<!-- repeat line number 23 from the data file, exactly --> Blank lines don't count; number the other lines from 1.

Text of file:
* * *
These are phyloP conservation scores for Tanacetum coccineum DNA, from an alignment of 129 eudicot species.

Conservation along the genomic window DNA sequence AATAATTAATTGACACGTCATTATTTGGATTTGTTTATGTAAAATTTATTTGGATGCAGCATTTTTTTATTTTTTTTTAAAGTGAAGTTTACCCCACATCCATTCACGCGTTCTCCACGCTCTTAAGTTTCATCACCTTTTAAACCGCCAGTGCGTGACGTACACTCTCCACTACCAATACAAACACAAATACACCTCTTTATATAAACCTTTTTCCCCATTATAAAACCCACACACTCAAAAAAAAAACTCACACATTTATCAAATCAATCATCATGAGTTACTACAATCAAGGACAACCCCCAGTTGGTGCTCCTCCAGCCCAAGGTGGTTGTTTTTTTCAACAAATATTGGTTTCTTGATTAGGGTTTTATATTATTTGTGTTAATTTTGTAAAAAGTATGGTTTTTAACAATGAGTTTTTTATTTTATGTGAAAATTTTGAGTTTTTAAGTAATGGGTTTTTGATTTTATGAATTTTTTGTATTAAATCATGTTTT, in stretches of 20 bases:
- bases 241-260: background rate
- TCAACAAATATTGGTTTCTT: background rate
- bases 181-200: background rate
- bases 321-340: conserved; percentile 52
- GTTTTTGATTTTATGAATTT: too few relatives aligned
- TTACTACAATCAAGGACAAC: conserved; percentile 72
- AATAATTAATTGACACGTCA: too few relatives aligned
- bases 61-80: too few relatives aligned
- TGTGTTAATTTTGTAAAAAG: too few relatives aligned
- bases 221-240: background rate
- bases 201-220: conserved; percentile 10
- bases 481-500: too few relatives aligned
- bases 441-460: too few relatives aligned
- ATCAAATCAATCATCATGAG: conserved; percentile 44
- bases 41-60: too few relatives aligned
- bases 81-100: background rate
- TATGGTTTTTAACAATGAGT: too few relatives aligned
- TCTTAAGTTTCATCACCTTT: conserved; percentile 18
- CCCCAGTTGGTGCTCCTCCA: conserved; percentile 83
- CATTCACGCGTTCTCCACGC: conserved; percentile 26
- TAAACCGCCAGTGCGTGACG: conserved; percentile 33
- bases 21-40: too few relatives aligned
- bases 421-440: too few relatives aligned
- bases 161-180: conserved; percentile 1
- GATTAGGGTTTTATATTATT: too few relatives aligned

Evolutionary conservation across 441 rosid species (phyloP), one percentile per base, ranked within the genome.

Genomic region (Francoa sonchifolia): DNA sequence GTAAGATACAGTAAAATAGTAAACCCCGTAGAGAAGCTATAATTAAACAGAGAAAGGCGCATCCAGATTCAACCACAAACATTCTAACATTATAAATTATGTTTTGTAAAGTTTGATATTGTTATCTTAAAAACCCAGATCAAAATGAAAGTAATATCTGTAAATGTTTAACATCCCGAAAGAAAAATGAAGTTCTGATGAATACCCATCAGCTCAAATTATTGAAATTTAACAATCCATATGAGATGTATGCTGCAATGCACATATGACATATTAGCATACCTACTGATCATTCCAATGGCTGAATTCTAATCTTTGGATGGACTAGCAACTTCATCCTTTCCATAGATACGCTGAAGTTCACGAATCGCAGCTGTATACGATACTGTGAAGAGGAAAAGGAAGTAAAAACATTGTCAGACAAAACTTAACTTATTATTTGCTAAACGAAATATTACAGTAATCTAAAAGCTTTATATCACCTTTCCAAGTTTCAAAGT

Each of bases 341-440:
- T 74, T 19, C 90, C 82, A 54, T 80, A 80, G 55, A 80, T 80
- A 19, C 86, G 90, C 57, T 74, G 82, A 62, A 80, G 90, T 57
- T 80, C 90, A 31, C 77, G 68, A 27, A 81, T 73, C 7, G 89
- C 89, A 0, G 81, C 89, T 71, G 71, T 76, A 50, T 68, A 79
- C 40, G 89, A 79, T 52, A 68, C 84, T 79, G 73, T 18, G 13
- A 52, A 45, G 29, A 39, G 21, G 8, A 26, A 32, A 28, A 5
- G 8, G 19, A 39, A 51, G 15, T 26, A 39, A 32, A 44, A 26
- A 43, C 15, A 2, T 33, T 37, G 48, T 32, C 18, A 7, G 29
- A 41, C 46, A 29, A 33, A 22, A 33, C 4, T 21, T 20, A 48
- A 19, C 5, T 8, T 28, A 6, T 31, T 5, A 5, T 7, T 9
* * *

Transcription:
- TAAACCGCCAGTGCGTGACG: conserved; percentile 33